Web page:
And it didn’t end there. The performance was punctuated with inappropriate laughing, comments and exclamations. Saucy moments were deemed raucous beyond the chortle it mustered from me, leaving me wondering if there was some generation specific joke that had evaded me. Other moments inspired ooohs and tuts and giggles like they were watching a Carry On. Here and there someone would call out some witty rebuff about the action. The actors battled on. I bit my tongue.

The crunch came at the end. Eddie was in the throes of his climactic dramatic death. (Sorry if this is a spoiler...) I sat with bated breath. But in the dramatic pause before the narrator stepped forward to complete the play, several audience members decided that that was enough of an ending for them and upped and left, before an applause could even vaguely start. Well, they’d seen him cark it, so why wait?

Do you think I’m being too harsh? I don’t. This blog is heading in the direction of a badly told anecdote and it's tempting to end weakly with that old line “you had to be there.” I had felt temporarily disgruntled by their bad behaviour. Until I thought about it a bit and brought to mind the poem by Jenny Joseph Warning which begins 'When I am an old woman I shall wear purple'. This audience all had their ‘purple’ on. They were having a ball. They enjoyed themselves and responded to the play with emotional honesty. It reminded me of a time I took a group of young people to see a production of Romeo and Juliet. Juliet was wearing an ill judged length of skirt for a raked stage, which the boys in the group openly perved up. At the end when Juliet, sorry to spoil it again, died (à la Primary School murder-in-the-dark) it was met by open laughter and cheers. I did my best to quell the baying audience. But in all fairness it had been a dire performance and I concurred with the general reaction.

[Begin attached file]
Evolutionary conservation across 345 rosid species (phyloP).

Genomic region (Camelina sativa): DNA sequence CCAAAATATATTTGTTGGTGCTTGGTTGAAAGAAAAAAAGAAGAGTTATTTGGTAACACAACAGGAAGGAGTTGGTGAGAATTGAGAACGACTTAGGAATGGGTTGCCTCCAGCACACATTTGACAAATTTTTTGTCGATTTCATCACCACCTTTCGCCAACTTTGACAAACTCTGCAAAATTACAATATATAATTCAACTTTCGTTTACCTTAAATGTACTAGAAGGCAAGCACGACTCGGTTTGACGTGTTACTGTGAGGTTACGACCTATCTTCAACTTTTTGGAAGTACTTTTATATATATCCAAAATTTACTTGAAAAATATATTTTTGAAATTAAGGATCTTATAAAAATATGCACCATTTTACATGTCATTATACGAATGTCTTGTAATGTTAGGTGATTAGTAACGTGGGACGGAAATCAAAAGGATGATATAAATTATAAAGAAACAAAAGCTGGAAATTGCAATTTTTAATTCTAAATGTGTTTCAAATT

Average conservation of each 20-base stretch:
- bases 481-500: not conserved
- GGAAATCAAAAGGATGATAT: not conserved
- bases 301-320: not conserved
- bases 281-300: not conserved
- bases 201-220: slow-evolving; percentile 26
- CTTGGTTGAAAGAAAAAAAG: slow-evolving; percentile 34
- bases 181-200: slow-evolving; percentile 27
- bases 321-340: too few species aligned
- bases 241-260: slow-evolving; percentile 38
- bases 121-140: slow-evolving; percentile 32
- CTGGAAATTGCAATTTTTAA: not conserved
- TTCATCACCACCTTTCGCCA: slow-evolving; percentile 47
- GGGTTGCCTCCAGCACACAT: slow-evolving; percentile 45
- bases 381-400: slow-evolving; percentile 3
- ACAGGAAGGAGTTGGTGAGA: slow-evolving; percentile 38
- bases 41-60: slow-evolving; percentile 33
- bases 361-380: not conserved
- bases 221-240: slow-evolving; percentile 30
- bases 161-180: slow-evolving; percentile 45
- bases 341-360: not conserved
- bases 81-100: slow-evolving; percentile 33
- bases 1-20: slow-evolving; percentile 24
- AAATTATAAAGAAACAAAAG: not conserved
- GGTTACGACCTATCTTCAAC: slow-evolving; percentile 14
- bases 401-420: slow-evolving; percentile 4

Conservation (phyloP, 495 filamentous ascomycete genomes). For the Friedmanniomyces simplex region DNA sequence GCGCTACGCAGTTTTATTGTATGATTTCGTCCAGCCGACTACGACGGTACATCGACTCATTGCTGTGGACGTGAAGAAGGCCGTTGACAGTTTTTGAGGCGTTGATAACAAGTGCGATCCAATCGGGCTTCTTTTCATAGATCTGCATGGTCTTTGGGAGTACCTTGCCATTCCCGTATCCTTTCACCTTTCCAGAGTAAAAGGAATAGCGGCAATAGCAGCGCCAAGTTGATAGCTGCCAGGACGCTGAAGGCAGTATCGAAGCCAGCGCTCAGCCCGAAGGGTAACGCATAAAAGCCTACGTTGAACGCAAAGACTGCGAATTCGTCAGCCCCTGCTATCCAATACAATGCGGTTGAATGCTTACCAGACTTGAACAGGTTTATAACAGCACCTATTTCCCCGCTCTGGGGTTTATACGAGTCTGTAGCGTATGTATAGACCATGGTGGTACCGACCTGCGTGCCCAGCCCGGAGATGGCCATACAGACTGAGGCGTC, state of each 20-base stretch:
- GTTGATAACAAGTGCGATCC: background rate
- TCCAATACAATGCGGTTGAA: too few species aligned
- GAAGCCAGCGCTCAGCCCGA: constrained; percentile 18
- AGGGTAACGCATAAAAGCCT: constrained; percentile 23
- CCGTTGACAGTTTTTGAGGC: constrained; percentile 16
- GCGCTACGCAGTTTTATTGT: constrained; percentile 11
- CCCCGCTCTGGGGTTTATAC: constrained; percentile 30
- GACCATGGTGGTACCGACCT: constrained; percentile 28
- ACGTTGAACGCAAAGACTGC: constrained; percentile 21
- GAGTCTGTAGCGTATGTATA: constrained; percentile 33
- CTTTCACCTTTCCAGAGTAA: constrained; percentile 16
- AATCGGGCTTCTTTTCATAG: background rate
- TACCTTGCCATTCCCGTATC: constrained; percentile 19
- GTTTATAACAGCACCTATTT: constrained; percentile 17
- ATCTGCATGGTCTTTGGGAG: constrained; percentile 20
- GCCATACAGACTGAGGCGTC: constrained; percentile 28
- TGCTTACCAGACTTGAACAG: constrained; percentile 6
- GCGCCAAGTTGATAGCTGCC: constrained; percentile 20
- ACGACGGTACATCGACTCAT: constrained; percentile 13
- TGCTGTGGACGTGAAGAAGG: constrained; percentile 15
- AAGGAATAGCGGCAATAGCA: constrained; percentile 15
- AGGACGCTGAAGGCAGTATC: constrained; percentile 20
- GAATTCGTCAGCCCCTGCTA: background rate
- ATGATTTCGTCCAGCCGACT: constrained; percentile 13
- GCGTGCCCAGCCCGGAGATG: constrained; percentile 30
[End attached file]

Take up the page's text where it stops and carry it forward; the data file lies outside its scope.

So I have resolved, based on observance of the old and the young, that I need to get over myself and that I, too, should become a miscreant theatre goer. I will book cheap, last-minute seats to performances and leave all my reserve with the ushers at the doors. I will laugh when I think it’s funny, even if no one else does. I will chew, suck and chomp toffees loudly and rattle the packet as I pass it along the row to vaguely grateful strangers. If I need a wee / walk around / drink in the middle of the act I will just get up and go. I will be a purple wearing theatre goer before my time. I will not be a passive watcher, but become part of the action. Isn't that so much better?       

Tuesday, 12 April 2011

A (Camp) Site for Sore Eyes

Having spent the last few months hunched over the laptop until my hands resembled claws and my pallor turned the sickly yellow of Birds Custard I stepped blinking and squinting into the sunshine and decided to go camping. A writing research trip. I promise. Tent - check. Sleeping bag - check. Cool box crammed with chocolate and beers - check.